persepolis 2.0


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TEHRAN, Iran — Iran resumed Tuesday the mass trial of opposition activists and protesters charged with rioting and plotting to topple the ruling Islamic system through a “velvet revolution” following the country’s disputed presidential election.

The proceedings in Tehran’s Revolutionary Court are seen as an attempt by the authorities to deliver a final blow to the pro-reform movement and discredit the anti-government protests that have persisted since the June 12 vote.

Hundreds of protesters, opposition politicians and activists have been arrested in the crackdown on the opposition, which has denounced President Mahmoud Ahmadinejad’s proclaimed election victory.

Tuesday’s hearing was the fourth so far in the extraordinary trial that started last month.

Iran’s official IRNA news agency said there were new defendants in the courtroom on Tuesday. They included former Deputy Interior Minister Mostafa Tajzadeh, former Deputy Foreign Minister Mohsen Aminzadeh and former government spokesman Abdollah Ramezanzadeh — all prominent reformists.

Also among those in the court was senior reformist Saeed Hajjarian, a former city councilor and a close aide to former reformist president Mohammad Khatami.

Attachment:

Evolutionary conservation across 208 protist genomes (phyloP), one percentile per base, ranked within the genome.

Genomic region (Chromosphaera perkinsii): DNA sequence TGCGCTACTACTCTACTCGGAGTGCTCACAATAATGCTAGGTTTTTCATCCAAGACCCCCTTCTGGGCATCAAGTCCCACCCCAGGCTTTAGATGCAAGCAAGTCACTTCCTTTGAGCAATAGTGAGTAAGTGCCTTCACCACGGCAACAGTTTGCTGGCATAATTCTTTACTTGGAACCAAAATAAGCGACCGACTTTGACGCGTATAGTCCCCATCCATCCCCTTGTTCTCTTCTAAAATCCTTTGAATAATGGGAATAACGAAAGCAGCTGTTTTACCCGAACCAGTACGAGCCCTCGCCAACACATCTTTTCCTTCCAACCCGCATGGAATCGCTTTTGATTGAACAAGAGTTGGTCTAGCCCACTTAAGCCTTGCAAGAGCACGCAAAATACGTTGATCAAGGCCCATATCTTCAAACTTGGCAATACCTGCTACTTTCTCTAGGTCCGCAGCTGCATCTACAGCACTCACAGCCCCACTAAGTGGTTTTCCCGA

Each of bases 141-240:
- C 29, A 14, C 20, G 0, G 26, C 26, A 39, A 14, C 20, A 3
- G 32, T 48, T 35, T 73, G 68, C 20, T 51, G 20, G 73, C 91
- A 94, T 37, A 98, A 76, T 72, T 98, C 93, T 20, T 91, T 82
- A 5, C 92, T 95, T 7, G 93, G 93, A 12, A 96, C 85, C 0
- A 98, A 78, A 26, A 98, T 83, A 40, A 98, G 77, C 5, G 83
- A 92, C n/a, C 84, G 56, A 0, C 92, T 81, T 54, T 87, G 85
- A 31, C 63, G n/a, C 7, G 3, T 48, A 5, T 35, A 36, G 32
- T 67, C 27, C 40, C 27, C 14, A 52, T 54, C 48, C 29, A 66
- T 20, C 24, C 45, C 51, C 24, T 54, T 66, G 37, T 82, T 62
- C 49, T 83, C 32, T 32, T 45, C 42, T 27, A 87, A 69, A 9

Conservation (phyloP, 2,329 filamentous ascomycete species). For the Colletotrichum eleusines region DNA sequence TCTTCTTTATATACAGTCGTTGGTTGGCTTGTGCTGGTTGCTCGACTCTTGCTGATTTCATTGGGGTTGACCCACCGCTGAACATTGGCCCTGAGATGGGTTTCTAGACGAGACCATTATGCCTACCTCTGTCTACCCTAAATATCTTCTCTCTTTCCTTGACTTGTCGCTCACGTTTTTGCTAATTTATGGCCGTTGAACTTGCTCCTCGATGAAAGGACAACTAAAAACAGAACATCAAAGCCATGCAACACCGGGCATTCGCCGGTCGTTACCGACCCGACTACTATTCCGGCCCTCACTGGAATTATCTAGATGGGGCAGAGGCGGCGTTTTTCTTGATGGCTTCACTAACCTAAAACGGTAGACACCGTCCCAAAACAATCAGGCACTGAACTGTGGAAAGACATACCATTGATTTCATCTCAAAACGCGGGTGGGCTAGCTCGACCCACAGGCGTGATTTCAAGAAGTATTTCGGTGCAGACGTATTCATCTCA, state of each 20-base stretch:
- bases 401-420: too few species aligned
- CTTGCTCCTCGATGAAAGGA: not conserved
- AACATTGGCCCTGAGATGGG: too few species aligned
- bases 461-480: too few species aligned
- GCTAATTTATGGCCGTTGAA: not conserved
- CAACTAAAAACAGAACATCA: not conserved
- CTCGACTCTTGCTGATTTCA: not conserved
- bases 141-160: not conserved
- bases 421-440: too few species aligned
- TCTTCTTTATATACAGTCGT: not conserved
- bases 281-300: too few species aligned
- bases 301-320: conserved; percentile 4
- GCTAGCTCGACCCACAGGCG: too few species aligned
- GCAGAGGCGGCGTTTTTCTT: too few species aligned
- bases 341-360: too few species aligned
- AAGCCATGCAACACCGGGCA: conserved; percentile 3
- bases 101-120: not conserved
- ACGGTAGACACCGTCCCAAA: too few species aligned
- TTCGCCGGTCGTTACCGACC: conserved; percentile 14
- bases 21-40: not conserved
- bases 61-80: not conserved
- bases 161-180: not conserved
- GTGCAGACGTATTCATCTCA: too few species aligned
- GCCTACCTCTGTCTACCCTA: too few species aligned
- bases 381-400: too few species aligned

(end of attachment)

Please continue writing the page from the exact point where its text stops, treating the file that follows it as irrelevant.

Hajjarian, gravely wounded in an assassination attempt in 2000 when he was shot in the head from close range, has been forced to use a wheelchair and has difficulties speaking. His arrest and trial have drawn wide condemnation, even from conservatives within the ruling system.

Hajjarian was considered the engineer behind Khatami’s democratic reform program and also served as a top intelligence official, often described as the “walking memory” of recent Iranian history because of his access to classified information and the Islamic establishment’s secrets.

Hundreds of thousands of Iranians have marched in days of street protests after the June 12 election, claiming the official results were rigged in Ahmadinejad’s favor and that pro-reform challenger Mir Hossein Mousavi was the true winner.

Authorities have unsuccessfully tried to portray the protests as riots incited by foreign powers and not fueled by internal dissent.

The defendants are charged with fomented riots and attempting to overthrow the ruling system with a “velvet revolution,” similar to uprisings in Eastern Europe. The phrase comes from the peaceful 1989 Velvet Revolution that overthrew decades of communism in Czechoslovakia.

The indictment also says that Mousavi’s campaign was instigated by the “British propaganda” machine. Britain has denied any interference in Iran’s elections. (A.P.)


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